subversion, or recovering of an untimely perception of time. No wonder, the Metaphysical art as well as the Surrealism have been much appreciated by a Post-Modernist criticism. After all, Surrealism is a sort of realism. It literally strove to descend under the surface of reality, searching for a truer essence. If we deem that this is only psychological and subjective, a simpler term as Surrealism is preferable. From a philosophical viewpoint, we can rather call it Metaphysical, as the artistic movement led by De Chirico, when some an objective substance is presupposed. In practice, there is no apparent difference between the productions of the two movements, which were nearly contemporary with each other. As intuitable, a strong symbolic component is present in both of them, even if it is not so easy nor necessary, indeed to ascertain to what the symbols make reference. Showing this potential richness even of a banal reality, it would be enough, for a figurative work by Giorgio de Chirico titled Gare Montparnasse: The Melancholy of Departure (Museum of Modern Art, New York; 1914) as well as for the playful watercolour Station L 112 by the Swiss Abstractist painter Paul Klee (Kunstmuseum, Bern; about 1935), which does not show allegorical pretensions at all but just only hints at a possibility of further significance.


9 Paul Delvaux, Le dernier wagon: Muse Paul Delvaux, St. Idesbald, Belgium; and Final del viaje: Private Collection
Boredom, sadness, desire to get away from it all..., solitude, melancholy of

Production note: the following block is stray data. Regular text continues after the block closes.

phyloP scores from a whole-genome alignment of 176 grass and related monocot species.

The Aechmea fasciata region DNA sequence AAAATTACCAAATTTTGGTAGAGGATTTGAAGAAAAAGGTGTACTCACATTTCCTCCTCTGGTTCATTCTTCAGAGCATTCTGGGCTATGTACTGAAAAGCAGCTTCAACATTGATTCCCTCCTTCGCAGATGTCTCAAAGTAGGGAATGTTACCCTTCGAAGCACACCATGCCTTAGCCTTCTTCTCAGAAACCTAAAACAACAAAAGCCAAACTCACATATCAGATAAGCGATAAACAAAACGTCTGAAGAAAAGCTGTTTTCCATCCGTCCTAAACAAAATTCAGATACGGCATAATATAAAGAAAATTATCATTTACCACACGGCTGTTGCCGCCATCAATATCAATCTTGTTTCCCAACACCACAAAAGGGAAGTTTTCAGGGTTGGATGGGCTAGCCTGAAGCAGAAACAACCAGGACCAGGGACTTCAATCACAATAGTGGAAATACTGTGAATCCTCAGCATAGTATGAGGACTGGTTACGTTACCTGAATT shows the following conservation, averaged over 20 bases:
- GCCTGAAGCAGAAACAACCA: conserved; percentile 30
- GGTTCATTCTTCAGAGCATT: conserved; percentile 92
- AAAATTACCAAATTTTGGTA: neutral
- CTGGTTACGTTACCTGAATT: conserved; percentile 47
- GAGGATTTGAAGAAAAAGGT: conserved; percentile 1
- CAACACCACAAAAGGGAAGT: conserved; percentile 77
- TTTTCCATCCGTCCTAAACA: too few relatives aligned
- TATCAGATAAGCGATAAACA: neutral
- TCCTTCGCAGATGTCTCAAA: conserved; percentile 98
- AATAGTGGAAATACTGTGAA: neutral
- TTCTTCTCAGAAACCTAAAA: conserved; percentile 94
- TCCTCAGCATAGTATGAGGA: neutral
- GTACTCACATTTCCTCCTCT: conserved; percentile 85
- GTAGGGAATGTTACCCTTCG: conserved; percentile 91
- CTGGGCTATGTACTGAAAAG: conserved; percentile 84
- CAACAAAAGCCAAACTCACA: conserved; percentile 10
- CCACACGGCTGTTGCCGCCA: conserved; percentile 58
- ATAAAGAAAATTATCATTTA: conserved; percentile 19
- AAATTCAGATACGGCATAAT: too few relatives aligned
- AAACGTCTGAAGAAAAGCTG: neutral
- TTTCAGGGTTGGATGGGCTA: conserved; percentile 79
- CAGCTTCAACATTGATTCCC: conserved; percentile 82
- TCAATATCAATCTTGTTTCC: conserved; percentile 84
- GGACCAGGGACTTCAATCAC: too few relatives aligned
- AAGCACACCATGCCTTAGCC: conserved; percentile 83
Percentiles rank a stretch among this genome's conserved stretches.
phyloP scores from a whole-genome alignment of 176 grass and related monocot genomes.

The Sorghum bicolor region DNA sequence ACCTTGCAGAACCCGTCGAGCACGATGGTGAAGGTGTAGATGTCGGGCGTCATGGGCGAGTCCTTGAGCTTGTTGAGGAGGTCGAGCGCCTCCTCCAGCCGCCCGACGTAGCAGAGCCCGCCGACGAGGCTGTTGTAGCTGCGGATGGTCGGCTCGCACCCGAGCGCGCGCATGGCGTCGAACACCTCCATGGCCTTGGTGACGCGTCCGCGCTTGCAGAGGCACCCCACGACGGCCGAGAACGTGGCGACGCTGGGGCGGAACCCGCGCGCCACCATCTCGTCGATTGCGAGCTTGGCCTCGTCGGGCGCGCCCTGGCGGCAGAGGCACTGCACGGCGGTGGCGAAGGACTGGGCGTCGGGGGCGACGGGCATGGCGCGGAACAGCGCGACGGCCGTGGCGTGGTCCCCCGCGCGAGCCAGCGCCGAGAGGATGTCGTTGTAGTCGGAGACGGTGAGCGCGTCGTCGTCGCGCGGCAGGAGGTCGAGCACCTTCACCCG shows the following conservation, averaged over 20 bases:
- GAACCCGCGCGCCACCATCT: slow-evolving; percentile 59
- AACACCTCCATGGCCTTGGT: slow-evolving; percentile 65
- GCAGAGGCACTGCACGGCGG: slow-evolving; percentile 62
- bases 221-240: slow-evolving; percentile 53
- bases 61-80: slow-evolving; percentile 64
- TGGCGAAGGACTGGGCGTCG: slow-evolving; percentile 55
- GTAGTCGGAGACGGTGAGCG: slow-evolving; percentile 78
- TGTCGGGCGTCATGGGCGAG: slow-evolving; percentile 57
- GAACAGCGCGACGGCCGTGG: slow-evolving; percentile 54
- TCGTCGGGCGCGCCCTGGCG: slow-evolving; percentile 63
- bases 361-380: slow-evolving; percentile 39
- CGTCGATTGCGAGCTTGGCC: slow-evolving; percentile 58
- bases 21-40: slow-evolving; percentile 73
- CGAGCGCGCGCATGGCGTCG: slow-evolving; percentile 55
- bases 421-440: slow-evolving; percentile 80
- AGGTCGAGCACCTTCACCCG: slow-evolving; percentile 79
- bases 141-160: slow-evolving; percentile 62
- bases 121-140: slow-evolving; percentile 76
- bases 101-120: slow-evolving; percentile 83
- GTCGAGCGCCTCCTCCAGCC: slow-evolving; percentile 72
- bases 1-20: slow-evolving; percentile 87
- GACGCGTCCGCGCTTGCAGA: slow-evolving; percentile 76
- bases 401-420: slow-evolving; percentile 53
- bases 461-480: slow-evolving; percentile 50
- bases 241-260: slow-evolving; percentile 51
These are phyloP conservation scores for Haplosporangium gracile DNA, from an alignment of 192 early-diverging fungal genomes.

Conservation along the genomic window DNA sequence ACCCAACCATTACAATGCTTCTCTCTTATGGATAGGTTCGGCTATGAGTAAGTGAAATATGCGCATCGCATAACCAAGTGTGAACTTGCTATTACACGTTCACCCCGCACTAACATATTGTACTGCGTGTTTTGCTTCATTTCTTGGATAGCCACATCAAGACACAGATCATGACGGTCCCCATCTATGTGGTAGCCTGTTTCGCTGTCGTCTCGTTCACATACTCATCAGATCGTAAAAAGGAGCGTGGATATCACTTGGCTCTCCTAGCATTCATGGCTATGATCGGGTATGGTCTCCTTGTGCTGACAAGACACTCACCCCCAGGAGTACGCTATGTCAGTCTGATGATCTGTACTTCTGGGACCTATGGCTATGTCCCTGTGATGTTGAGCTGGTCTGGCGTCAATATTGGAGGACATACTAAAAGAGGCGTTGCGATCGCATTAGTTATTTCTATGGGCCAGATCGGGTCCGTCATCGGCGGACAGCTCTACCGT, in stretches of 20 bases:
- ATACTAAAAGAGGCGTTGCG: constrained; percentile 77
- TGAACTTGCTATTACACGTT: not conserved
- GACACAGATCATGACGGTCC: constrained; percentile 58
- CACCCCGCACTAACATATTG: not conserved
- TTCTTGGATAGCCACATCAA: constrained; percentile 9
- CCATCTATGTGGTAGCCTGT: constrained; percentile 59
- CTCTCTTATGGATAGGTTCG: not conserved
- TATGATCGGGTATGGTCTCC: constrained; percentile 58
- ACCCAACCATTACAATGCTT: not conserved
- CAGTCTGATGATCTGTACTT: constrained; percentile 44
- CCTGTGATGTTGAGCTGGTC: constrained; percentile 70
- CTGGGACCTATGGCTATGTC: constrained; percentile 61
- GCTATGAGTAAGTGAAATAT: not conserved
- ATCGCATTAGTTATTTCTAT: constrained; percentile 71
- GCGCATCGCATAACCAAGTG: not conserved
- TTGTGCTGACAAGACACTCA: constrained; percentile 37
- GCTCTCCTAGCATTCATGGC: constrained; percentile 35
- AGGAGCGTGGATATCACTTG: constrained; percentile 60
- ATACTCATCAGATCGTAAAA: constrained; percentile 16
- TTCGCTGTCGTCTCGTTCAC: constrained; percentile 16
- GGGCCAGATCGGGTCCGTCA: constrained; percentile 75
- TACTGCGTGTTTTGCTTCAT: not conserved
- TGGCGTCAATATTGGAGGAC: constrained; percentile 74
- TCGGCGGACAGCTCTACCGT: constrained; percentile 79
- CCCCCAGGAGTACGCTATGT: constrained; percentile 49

departure: actually, they are a few hints left by the artists themselves, in order to explain and popularize their fascination concerning the subject of trains and railway stations. Quite obviously, another inspiring feeling was the regret of a parting, such as already represented in Recalled on Service, by the British painter Robert Collinson, where a young woman standing on a departure platform farewells a soldier on his leaving train (Private Collection; 1863), or in the more choral Departing for the War by the Russian Konstantin Apollonovich Savitsky (State Russian Museum, St. Petersburg; 1888). A Futuristic variation on the theme is The Farewells, in the series States of Mind by Umberto Boccioni (Museum of Modern Art, New York; 1911). A mix of all these impressions pervades an old fashioned, foggy group of images, titled Train Stations and pictured by the living Canadian artist Dragan Sekaric Shex (Modern Migration Exhibition, Galera Avellaneda, Havana, Cuba; June 2003). Evidently